A reverent, felicitous, and accessible introduction to one of the world’s most subversive artists.


An Italian author/illustrator pays homage to Banksy, the world-famous, anonymous street artist.

Readers see Banksy on the book’s first spread, saying in a plainspoken, first-person narration, “Nobody knows who I really am, and that way, I stay out of trouble.” All humans in the book, including Banksy, are depicted in an offbeat, stylized cartoon manner, with stick arms and legs and oversized, bulging eyes; they are all black forms with paper-white faces on uncluttered, solid white backgrounds. Banksy hides in hooded black clothing, only eyes and a nose showing, describing artistic themes (anti-war, political, environmental); media (spray paint and stencils, sculpture); style (graffiti); and subjects (rats, soldiers, the Mona Lisa). Banksy also tells readers about various exhibitions and artistic projects—including the more-well-known ones (the painting that self-destructed in a shredder after purchase); the lesser-known ones (filling a meat truck with stuffed animals); and the exceptionally elaborate ones (Dismaland)—and theories about who Banksy is. (“There are lots of different theories. Some of them…pretty wild!”) Banksy speaks with a wry sense of humor and, just as the title indicates, without apology (“I do it without permission and I’m not sorry”), also emphasizing that art should be for everyone, not just the rich: “I don’t really like selling my work for lots of money.” Appended is more information about Banksy and a reproduction of Girl With Balloon. (This book was reviewed digitally with 8.46-by-16.92-inch double-page spreads viewed at actual size.)

A reverent, felicitous, and accessible introduction to one of the world’s most subversive artists. (Informational picture book. 5-10)

Pub Date: April 7, 2021

ISBN: 978-1-83866-260-8

Page Count: 48

Publisher: Phaidon

Review Posted Online: Feb. 9, 2021

Kirkus Reviews Issue: March 1, 2021

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A worthy introduction to this master artist.


Claude Monet spends an early morning in his “studio boat,” painting scenes of the Seine.

Rosenstock and GrandPré, who’ve amply demonstrated their ability to distill an artist’s work into a rich essence for young readers with biographies of Kandinsky, Van Gogh, and Chagall, now describe an imagined morning in the life of Monet, a founding impressionist. Here, the painter, now rich and famous, sets off to work at 3:30 a.m. In her respectful narrative, the writer’s word choice is precise and revealing. Monet “clambers aboard” his boat and counts his canvases in French: “un, deux, trois, quatre.” Rosenstock describes his working process, “painting the river’s colors, and the air around the colors,” and she weaves in some historical background. GrandPré’s illustrations, painted with acrylics, support and enhance the text. Readers see an older White man with a lush white beard and the “broad belly” and “sturdy legs” of the text. Toward the end, one particularly appealing spread shows Monet’s tools—the canvas, the palette, the brushes—and the artist, satisfied with his morning’s work. The colors are astonishing: from the bright aquamarine of the cover, the faintly violet dawn, the pinks, yellows, and oranges of the sunlight, and the tea-colored interiors. Always, there are brush strokes of other colors visible. An informative author’s note extends the artist’s biography, but the picture of his life painted in this single encounter is sufficient. (This book was reviewed digitally with 11-by-17-inch double-page spreads viewed at 63% of actual size.)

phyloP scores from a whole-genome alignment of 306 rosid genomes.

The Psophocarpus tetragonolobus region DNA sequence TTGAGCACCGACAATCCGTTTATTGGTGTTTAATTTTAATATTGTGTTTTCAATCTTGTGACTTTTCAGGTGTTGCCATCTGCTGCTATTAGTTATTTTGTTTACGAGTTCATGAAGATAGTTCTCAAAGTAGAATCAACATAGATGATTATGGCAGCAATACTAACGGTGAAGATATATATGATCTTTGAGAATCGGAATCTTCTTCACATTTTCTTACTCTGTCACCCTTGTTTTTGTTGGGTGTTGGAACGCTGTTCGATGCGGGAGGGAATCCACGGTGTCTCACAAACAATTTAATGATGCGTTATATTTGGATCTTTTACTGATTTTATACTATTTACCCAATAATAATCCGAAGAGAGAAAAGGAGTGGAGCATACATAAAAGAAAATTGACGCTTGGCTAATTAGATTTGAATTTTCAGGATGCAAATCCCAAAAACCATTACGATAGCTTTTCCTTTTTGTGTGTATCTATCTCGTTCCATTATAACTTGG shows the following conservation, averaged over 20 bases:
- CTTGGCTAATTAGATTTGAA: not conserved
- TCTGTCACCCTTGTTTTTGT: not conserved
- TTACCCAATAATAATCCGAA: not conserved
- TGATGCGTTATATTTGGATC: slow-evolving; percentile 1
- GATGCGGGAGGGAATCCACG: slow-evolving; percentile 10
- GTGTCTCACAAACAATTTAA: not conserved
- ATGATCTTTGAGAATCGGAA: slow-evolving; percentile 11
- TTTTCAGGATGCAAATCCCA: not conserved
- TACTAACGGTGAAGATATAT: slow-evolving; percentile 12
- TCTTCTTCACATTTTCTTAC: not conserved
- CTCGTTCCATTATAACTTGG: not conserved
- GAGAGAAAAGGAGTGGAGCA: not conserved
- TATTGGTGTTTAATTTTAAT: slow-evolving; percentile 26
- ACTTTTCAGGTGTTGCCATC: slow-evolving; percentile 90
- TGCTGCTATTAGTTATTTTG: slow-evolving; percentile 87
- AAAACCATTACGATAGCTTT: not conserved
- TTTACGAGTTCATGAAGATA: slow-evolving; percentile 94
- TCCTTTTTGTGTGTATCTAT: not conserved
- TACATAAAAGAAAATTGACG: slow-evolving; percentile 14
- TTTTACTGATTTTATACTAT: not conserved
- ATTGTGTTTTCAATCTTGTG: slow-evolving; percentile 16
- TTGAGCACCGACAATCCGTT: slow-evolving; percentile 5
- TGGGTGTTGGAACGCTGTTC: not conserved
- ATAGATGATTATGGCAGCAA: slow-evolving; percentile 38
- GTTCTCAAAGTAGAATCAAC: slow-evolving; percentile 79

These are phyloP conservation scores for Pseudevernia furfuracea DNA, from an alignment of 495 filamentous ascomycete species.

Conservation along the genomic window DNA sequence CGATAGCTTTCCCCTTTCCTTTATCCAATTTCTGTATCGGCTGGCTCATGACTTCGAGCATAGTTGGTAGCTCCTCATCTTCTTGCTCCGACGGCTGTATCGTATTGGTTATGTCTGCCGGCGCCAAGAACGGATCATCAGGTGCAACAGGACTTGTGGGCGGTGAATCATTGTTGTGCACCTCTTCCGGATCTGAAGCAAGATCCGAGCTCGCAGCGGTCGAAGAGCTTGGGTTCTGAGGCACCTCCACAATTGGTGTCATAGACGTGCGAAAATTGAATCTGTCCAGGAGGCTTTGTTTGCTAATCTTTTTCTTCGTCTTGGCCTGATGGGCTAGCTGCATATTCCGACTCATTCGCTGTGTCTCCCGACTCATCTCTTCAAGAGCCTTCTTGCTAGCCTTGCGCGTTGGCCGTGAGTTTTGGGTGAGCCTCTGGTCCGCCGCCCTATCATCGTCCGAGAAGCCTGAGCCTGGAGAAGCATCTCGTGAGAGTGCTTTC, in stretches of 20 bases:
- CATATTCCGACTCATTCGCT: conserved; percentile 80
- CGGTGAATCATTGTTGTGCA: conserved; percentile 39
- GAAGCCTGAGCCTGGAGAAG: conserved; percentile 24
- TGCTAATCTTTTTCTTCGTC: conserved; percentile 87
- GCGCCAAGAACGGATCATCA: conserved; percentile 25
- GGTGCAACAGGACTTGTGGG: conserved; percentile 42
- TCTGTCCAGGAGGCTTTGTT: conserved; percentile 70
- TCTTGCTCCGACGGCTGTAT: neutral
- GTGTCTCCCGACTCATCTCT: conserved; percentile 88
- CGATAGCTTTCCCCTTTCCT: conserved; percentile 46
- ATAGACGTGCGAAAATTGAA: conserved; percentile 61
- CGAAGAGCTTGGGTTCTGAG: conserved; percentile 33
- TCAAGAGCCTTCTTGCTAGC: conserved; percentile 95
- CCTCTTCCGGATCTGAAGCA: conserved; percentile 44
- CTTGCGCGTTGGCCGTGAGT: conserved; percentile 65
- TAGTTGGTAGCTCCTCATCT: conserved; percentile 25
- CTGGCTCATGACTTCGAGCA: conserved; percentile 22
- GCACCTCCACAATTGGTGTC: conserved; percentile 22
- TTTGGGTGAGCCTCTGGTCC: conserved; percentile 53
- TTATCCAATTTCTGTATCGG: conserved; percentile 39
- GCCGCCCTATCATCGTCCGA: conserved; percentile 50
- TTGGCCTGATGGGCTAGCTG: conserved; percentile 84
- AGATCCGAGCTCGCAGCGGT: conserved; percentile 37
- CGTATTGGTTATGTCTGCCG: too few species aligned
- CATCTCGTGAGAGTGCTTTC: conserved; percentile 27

A worthy introduction to this master artist. (sources, acknowledgments) (Informational picture book. 5-9)

Pub Date: March 2, 2021

ISBN: 978-0-525-70817-9

Page Count: 40

Publisher: Knopf

Review Posted Online: Dec. 15, 2020

Kirkus Reviews Issue: Jan. 1, 2021

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Self-serving to be sure but also chock-full of worthy values and sentiments.


The junior senator from California introduces family and friends as everyday superheroes.

The endpapers are covered with cascades of, mostly, early childhood snapshots (“This is me contemplating the future”—caregivers of toddlers will recognize that abstracted look). In between, Harris introduces heroes in her life who have shaped her character: her mom and dad, whose superpowers were, respectively, to make her feel special and brave; an older neighbor known for her kindness; grandparents in India and Jamaica who “[stood] up for what’s right” (albeit in unspecified ways); other relatives and a teacher who opened her awareness to a wider world; and finally iconic figures such as Thurgood Marshall and Constance Baker Motley who “protected people by using the power of words and ideas” and whose examples inspired her to become a lawyer. “Heroes are…YOU!” she concludes, closing with a bulleted Hero Code and a timeline of her legal and political career that ends with her 2017 swearing-in as senator. In group scenes, some of the figures in the bright, simplistic digital illustrations have Asian features, some are in wheelchairs, nearly all are people of color. Almost all are smiling or grinning. Roe provides everyone identified as a role model with a cape and poses the author, who is seen at different ages wearing an identifying heart pin or decoration, next to each.

Self-serving to be sure but also chock-full of worthy values and sentiments. (Picture book/memoir. 5-8)

Pub Date: Jan. 8, 2019

ISBN: 978-1-984837-49-3

Page Count: 40

Publisher: Philomel

Review Posted Online: Jan. 8, 2019

Kirkus Reviews Issue: Feb. 1, 2019

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